Thinking like a geek – bad idea in ThinkGeek’s case

This Sunday’s “guest post” is from none other than Matt Mullenweg, the purveyor of the open-source (eg, free) system responsible for this blog (and millions like it), ie: WordPress.

Matt’s post from Jan 7 describes an unexpected encounter with ThinkGeek’s lame wishlist feature, but what really jumped out at me was the passive aggressive “poster geek” response he got from their customer service team.

Note to geeks: Go ahead, be surly – but it’s a really bad idea to have grumbly people on your customer service staff.

Made worse is the fact that these grumbly folks are giving those kinds of responses to an A-list blogger (ie: lots and lots of people read his blog) whose posts automatically appear on the admin page of almost every WordPress blog in existence.

Not the kind of word of mouth marketing anyone wants – especially in exactly the market that is most prone to order from ThinkGeek.

UPDATE: (Jan 21, 2008): As you can see in the comments to this post, Matt has received apologies, so to ThinkGeek’s credit – they did something once it was called to their attention. So what’s next, as Jen from ThinkGeek asks in the comments?

Seems to me the thing to do is move toward regular training of the customer service staff, take steps to identify the passive aggressives in the bunch (and find something less customer-facing for them to do if they can’t tone it down), and of course, always be monitoring your support interactions for warning signs, or worse.

It shouldn’t take an encounter with an A-list blogger like Matt for these things to get done, and of course, its possible that they are being done and this incident just slipped through the quality control cracks. But…I guess that’s the real point here. One poorly-timed mistake can get your company on the admin page of every WordPress blog, much less on an A-list bloggers radar. One poorly-timed mistake can tick off the wrong client, and cost you major league revenue over that client’s lifetime.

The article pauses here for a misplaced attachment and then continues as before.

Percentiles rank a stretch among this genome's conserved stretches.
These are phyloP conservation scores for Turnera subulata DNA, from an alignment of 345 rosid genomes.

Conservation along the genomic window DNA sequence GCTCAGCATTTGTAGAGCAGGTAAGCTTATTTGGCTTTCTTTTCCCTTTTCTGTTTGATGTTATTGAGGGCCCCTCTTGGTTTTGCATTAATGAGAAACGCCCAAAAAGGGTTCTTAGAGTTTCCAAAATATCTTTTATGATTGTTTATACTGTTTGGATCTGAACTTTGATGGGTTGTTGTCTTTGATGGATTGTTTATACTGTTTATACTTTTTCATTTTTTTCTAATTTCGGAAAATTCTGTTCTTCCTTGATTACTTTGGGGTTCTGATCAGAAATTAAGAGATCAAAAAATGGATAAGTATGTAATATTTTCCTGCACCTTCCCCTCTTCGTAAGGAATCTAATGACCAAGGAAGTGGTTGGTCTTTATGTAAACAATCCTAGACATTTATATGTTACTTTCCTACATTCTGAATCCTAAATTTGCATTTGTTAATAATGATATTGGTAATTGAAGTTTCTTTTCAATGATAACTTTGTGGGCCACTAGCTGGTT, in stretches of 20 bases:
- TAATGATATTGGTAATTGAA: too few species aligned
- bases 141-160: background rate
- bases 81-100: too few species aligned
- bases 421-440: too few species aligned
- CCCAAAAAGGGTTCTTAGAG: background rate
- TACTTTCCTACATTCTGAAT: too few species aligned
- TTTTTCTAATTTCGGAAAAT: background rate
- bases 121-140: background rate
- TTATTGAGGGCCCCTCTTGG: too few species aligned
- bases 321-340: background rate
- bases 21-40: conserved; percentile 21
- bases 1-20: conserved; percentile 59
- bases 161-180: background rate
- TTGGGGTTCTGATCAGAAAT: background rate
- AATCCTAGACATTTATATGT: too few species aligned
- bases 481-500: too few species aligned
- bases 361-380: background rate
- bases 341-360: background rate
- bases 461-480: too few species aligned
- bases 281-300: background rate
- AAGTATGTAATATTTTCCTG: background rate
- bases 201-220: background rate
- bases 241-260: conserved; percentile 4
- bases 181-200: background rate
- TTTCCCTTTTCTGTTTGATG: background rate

Being ever-vigilant about how your clientele is simply a must. Part of being ever-vigilant is doing exactly what Jen did. Following up after a mistake.

One reply on “Thinking like a geek – bad idea in ThinkGeek’s case”

  1. Hmm, I guess the fact that we posted explanations and apologies in Matt’s blog and emailed him as well didn’t make it onto the radar. :-/ I’d love some advice on how you might recommend going about making right on this kind of situation. We *really* want our customers to be happy, so that’s why we posted a comment and emailed Matt, but I don’t think anybody has noticed it, so I’m afraid that the incorrect perception that we don’t care about our customers might persist! Got any suggestions? We want feedback, so your help is appreciated. Feel free to email me directly at jen at my domain. Thanks!

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